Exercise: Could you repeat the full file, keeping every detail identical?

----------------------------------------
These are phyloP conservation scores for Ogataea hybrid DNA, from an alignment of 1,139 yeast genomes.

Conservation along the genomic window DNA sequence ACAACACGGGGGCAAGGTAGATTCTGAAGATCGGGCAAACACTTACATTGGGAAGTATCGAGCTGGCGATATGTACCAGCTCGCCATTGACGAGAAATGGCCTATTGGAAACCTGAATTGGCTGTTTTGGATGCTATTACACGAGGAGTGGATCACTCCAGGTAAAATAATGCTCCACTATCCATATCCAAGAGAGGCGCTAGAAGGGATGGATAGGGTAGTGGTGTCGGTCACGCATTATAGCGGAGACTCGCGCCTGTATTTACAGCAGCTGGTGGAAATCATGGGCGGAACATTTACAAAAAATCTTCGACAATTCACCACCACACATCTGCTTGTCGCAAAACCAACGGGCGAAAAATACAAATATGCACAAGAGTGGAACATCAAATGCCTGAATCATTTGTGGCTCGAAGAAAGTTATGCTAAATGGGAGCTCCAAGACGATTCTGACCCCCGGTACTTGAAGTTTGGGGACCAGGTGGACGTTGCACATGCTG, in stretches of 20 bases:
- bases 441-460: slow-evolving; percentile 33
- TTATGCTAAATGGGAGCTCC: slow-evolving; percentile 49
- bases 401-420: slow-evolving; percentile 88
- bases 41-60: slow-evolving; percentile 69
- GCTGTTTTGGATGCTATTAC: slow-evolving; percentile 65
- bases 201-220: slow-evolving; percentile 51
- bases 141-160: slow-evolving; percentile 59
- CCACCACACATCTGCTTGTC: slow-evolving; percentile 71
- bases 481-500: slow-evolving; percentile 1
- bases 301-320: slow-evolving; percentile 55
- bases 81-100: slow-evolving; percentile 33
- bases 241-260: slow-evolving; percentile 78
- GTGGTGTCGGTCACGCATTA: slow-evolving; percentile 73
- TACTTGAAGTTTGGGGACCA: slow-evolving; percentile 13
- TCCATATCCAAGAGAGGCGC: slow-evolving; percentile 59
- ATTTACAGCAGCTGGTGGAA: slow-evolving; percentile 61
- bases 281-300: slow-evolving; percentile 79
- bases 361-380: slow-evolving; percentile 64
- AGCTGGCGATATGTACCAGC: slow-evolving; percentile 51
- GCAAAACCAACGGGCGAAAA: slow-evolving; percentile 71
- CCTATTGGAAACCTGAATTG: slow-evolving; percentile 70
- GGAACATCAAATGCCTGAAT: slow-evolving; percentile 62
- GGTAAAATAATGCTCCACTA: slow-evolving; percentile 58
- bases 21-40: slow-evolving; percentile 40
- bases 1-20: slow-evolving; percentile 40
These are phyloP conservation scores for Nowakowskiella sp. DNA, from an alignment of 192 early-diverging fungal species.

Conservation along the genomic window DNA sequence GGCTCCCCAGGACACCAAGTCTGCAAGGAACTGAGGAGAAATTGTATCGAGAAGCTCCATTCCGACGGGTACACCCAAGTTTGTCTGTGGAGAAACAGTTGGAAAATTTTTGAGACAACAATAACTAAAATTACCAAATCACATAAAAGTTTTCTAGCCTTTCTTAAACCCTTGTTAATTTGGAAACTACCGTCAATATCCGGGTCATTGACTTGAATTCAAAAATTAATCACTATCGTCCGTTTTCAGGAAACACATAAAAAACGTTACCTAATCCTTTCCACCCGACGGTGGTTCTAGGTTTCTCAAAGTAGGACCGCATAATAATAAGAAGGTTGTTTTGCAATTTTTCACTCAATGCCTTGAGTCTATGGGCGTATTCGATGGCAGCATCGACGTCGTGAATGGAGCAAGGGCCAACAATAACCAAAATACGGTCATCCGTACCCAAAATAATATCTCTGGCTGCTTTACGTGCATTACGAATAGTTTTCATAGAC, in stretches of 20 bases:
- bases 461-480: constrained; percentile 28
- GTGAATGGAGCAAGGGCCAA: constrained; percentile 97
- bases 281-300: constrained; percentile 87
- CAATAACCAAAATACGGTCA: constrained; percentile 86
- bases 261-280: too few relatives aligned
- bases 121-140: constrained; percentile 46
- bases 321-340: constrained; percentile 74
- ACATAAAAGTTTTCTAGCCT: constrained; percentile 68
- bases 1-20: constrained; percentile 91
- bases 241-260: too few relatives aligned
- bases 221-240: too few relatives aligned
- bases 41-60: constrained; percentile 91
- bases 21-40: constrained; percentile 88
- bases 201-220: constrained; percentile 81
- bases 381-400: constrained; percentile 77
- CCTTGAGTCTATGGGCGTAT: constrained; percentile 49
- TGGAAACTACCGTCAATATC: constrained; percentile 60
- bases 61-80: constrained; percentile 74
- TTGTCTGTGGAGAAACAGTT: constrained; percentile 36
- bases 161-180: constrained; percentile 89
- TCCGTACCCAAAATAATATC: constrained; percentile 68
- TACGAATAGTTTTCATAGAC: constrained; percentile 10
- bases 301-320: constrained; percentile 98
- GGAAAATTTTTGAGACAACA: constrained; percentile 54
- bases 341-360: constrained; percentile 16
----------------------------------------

These are phyloP conservation scores for Ogataea hybrid DNA, from an alignment of 1,139 yeast genomes.

Conservation along the genomic window DNA sequence ACAACACGGGGGCAAGGTAGATTCTGAAGATCGGGCAAACACTTACATTGGGAAGTATCGAGCTGGCGATATGTACCAGCTCGCCATTGACGAGAAATGGCCTATTGGAAACCTGAATTGGCTGTTTTGGATGCTATTACACGAGGAGTGGATCACTCCAGGTAAAATAATGCTCCACTATCCATATCCAAGAGAGGCGCTAGAAGGGATGGATAGGGTAGTGGTGTCGGTCACGCATTATAGCGGAGACTCGCGCCTGTATTTACAGCAGCTGGTGGAAATCATGGGCGGAACATTTACAAAAAATCTTCGACAATTCACCACCACACATCTGCTTGTCGCAAAACCAACGGGCGAAAAATACAAATATGCACAAGAGTGGAACATCAAATGCCTGAATCATTTGTGGCTCGAAGAAAGTTATGCTAAATGGGAGCTCCAAGACGATTCTGACCCCCGGTACTTGAAGTTTGGGGACCAGGTGGACGTTGCACATGCTG, in stretches of 20 bases:
- bases 441-460: slow-evolving; percentile 33
- TTATGCTAAATGGGAGCTCC: slow-evolving; percentile 49
- bases 401-420: slow-evolving; percentile 88
- bases 41-60: slow-evolving; percentile 69
- GCTGTTTTGGATGCTATTAC: slow-evolving; percentile 65
- bases 201-220: slow-evolving; percentile 51
- bases 141-160: slow-evolving; percentile 59
- CCACCACACATCTGCTTGTC: slow-evolving; percentile 71
- bases 481-500: slow-evolving; percentile 1
- bases 301-320: slow-evolving; percentile 55
- bases 81-100: slow-evolving; percentile 33
- bases 241-260: slow-evolving; percentile 78
- GTGGTGTCGGTCACGCATTA: slow-evolving; percentile 73
- TACTTGAAGTTTGGGGACCA: slow-evolving; percentile 13
- TCCATATCCAAGAGAGGCGC: slow-evolving; percentile 59
- ATTTACAGCAGCTGGTGGAA: slow-evolving; percentile 61
- bases 281-300: slow-evolving; percentile 79
- bases 361-380: slow-evolving; percentile 64
- AGCTGGCGATATGTACCAGC: slow-evolving; percentile 51
- GCAAAACCAACGGGCGAAAA: slow-evolving; percentile 71
- CCTATTGGAAACCTGAATTG: slow-evolving; percentile 70
- GGAACATCAAATGCCTGAAT: slow-evolving; percentile 62
- GGTAAAATAATGCTCCACTA: slow-evolving; percentile 58
- bases 21-40: slow-evolving; percentile 40
- bases 1-20: slow-evolving; percentile 40
These are phyloP conservation scores for Nowakowskiella sp. DNA, from an alignment of 192 early-diverging fungal species.

Conservation along the genomic window DNA sequence GGCTCCCCAGGACACCAAGTCTGCAAGGAACTGAGGAGAAATTGTATCGAGAAGCTCCATTCCGACGGGTACACCCAAGTTTGTCTGTGGAGAAACAGTTGGAAAATTTTTGAGACAACAATAACTAAAATTACCAAATCACATAAAAGTTTTCTAGCCTTTCTTAAACCCTTGTTAATTTGGAAACTACCGTCAATATCCGGGTCATTGACTTGAATTCAAAAATTAATCACTATCGTCCGTTTTCAGGAAACACATAAAAAACGTTACCTAATCCTTTCCACCCGACGGTGGTTCTAGGTTTCTCAAAGTAGGACCGCATAATAATAAGAAGGTTGTTTTGCAATTTTTCACTCAATGCCTTGAGTCTATGGGCGTATTCGATGGCAGCATCGACGTCGTGAATGGAGCAAGGGCCAACAATAACCAAAATACGGTCATCCGTACCCAAAATAATATCTCTGGCTGCTTTACGTGCATTACGAATAGTTTTCATAGAC, in stretches of 20 bases:
- bases 461-480: constrained; percentile 28
- GTGAATGGAGCAAGGGCCAA: constrained; percentile 97
- bases 281-300: constrained; percentile 87
- CAATAACCAAAATACGGTCA: constrained; percentile 86
- bases 261-280: too few relatives aligned
- bases 121-140: constrained; percentile 46
- bases 321-340: constrained; percentile 74
- ACATAAAAGTTTTCTAGCCT: constrained; percentile 68
- bases 1-20: constrained; percentile 91
- bases 241-260: too few relatives aligned
- bases 221-240: too few relatives aligned
- bases 41-60: constrained; percentile 91
- bases 21-40: constrained; percentile 88
- bases 201-220: constrained; percentile 81
- bases 381-400: constrained; percentile 77
- CCTTGAGTCTATGGGCGTAT: constrained; percentile 49
- TGGAAACTACCGTCAATATC: constrained; percentile 60
- bases 61-80: constrained; percentile 74
- TTGTCTGTGGAGAAACAGTT: constrained; percentile 36
- bases 161-180: constrained; percentile 89
- TCCGTACCCAAAATAATATC: constrained; percentile 68
- TACGAATAGTTTTCATAGAC: constrained; percentile 10
- bases 301-320: constrained; percentile 98
- GGAAAATTTTTGAGACAACA: constrained; percentile 54
- bases 341-360: constrained; percentile 16